(I originally posted this as a comment on a Facebook thread of mine, but thought it was worth reposting as a Words & Stuff post.) The first time I saw the word mojibake, I didn’t recognize it as Japanese, so I pronounced it (to myself) as rhyming with cake.
Archive for Languages
I feel like I see this kind of thing a lot in sf stories. Made-up example: “Feh!” she said, in perfect unaccented fluent Old High Garzingian. I feel like a single interjection, or any other single word, or even a brief phrase, isn’t really enough of a sample for an observer to be able to […]
I have a variety of concerns and dubiousnesses about Heather Altfeld’s essay “Every Day, Another Language Dies,” published at Lit Hub in May. (Originally published in Conjunctions 70, under the title “Obituary for Dead Languages.”) But I nonetheless found it a poetically lovely and sad eulogy for languages lost and languages we’re losing, so I […]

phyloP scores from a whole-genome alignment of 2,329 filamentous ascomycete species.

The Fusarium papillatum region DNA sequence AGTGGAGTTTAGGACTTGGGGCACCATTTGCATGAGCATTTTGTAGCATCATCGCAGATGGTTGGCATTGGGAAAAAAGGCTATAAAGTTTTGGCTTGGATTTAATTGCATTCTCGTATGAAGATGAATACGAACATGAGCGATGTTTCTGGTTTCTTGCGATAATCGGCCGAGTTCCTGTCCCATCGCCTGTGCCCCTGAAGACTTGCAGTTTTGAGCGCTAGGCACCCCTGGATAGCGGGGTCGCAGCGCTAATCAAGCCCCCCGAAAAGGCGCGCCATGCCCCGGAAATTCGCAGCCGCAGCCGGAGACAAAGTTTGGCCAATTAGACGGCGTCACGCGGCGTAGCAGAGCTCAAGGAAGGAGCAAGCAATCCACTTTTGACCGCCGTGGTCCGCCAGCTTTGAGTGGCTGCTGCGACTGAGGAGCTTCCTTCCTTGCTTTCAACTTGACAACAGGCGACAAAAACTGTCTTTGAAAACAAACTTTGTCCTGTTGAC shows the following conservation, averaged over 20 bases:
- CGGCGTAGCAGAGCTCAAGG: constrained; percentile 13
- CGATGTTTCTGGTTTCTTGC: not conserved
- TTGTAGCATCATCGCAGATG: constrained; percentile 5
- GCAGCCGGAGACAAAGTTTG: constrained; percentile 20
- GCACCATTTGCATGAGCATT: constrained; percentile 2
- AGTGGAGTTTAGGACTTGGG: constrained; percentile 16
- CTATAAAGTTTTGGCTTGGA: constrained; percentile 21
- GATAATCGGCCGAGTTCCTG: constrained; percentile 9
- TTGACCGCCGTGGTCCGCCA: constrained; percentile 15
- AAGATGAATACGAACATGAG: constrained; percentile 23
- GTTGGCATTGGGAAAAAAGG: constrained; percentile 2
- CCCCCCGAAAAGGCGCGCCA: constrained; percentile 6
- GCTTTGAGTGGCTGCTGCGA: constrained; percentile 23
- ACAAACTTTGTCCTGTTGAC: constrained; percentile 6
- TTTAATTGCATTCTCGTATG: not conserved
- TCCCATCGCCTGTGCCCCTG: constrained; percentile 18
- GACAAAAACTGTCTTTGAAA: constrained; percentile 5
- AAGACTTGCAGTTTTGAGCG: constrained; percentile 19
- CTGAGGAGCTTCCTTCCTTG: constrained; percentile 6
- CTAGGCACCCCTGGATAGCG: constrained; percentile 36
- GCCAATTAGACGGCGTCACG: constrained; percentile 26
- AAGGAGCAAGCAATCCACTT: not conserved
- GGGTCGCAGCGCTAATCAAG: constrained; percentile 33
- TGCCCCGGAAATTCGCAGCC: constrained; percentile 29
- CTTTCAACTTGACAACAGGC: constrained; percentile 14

As I’ve been slowly learning Spanish via Duolingo, I’ve found the large number of cognates between Spanish and English very useful. Sometimes, false cognates get in the way; the most common example I see of that is the word embarazada, which English monoglots may assume means “embarrassed,” but which instead means “pregnant.” But setting aside […]
From Vanity Fair: “Alicia Vikander Teaches You Swedish Slang,” a 4-minute video. I initially assumed this was a straight-faced joke, with Vikander (the Swedish actress who’s playing Lara Croft in the new Tomb Raider movie) making stuff up; but no, apparently these are real Swedish slang phrases. Though some commenters suggest that some of her […]
Why do we have more days set aside to honor stuff than things?
Interesting article: “Understand Why [the Spanish pronoun] ‘Usted’ Is Sometimes Abbreviated ‘Vd.’” (Originally published in 2006.)
Article from 2012 about Sweden’s new gender-neutral pronoun.
Some common exceptions to the usual rule in Spanish that words that end in -o are grammatically masculine-gendered and words that end in -a are grammatically feminine-gendered.
Two reference sites that provide conjugations for verbs in many languages: bab.la Verbix